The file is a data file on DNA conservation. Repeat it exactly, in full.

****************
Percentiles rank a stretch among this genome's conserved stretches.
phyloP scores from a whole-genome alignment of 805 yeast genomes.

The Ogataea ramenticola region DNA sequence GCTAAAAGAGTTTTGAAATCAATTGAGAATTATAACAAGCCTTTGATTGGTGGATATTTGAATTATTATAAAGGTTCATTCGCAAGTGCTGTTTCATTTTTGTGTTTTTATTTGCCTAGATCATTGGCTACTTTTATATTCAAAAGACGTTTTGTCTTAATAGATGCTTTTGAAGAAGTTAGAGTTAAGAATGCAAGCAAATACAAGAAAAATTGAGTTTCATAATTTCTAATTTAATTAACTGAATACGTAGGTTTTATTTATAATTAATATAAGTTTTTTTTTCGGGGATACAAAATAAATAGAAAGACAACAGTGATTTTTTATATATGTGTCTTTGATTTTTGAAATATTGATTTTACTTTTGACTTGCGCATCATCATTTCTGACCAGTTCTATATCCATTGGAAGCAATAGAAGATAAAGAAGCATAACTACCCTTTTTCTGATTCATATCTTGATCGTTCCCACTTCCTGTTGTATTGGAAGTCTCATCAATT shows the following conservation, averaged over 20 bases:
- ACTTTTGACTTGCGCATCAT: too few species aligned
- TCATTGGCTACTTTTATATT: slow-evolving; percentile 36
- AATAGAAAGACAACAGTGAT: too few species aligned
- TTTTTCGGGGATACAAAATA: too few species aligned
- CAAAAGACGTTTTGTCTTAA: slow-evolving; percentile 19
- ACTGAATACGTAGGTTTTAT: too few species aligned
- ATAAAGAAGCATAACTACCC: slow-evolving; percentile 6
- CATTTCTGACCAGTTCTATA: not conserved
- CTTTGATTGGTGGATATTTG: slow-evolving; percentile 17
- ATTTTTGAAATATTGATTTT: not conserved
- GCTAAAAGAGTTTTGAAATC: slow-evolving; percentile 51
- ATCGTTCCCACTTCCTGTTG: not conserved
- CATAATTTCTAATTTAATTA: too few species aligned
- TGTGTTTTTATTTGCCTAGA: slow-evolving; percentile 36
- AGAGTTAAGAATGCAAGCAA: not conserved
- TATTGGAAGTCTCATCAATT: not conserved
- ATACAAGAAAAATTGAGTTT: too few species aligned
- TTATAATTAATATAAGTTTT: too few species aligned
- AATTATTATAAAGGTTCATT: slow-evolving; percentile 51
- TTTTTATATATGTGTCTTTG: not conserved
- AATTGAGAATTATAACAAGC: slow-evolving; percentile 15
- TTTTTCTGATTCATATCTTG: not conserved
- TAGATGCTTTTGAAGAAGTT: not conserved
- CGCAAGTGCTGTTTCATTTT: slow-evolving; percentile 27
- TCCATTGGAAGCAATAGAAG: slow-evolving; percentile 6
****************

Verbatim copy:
Percentiles rank a stretch among this genome's conserved stretches.
phyloP scores from a whole-genome alignment of 805 yeast genomes.

The Ogataea ramenticola region DNA sequence GCTAAAAGAGTTTTGAAATCAATTGAGAATTATAACAAGCCTTTGATTGGTGGATATTTGAATTATTATAAAGGTTCATTCGCAAGTGCTGTTTCATTTTTGTGTTTTTATTTGCCTAGATCATTGGCTACTTTTATATTCAAAAGACGTTTTGTCTTAATAGATGCTTTTGAAGAAGTTAGAGTTAAGAATGCAAGCAAATACAAGAAAAATTGAGTTTCATAATTTCTAATTTAATTAACTGAATACGTAGGTTTTATTTATAATTAATATAAGTTTTTTTTTCGGGGATACAAAATAAATAGAAAGACAACAGTGATTTTTTATATATGTGTCTTTGATTTTTGAAATATTGATTTTACTTTTGACTTGCGCATCATCATTTCTGACCAGTTCTATATCCATTGGAAGCAATAGAAGATAAAGAAGCATAACTACCCTTTTTCTGATTCATATCTTGATCGTTCCCACTTCCTGTTGTATTGGAAGTCTCATCAATT shows the following conservation, averaged over 20 bases:
- ACTTTTGACTTGCGCATCAT: too few species aligned
- TCATTGGCTACTTTTATATT: slow-evolving; percentile 36
- AATAGAAAGACAACAGTGAT: too few species aligned
- TTTTTCGGGGATACAAAATA: too few species aligned
- CAAAAGACGTTTTGTCTTAA: slow-evolving; percentile 19
- ACTGAATACGTAGGTTTTAT: too few species aligned
- ATAAAGAAGCATAACTACCC: slow-evolving; percentile 6
- CATTTCTGACCAGTTCTATA: not conserved
- CTTTGATTGGTGGATATTTG: slow-evolving; percentile 17
- ATTTTTGAAATATTGATTTT: not conserved
- GCTAAAAGAGTTTTGAAATC: slow-evolving; percentile 51
- ATCGTTCCCACTTCCTGTTG: not conserved
- CATAATTTCTAATTTAATTA: too few species aligned
- TGTGTTTTTATTTGCCTAGA: slow-evolving; percentile 36
- AGAGTTAAGAATGCAAGCAA: not conserved
- TATTGGAAGTCTCATCAATT: not conserved
- ATACAAGAAAAATTGAGTTT: too few species aligned
- TTATAATTAATATAAGTTTT: too few species aligned
- AATTATTATAAAGGTTCATT: slow-evolving; percentile 51
- TTTTTATATATGTGTCTTTG: not conserved
- AATTGAGAATTATAACAAGC: slow-evolving; percentile 15
- TTTTTCTGATTCATATCTTG: not conserved
- TAGATGCTTTTGAAGAAGTT: not conserved
- CGCAAGTGCTGTTTCATTTT: slow-evolving; percentile 27
- TCCATTGGAAGCAATAGAAG: slow-evolving; percentile 6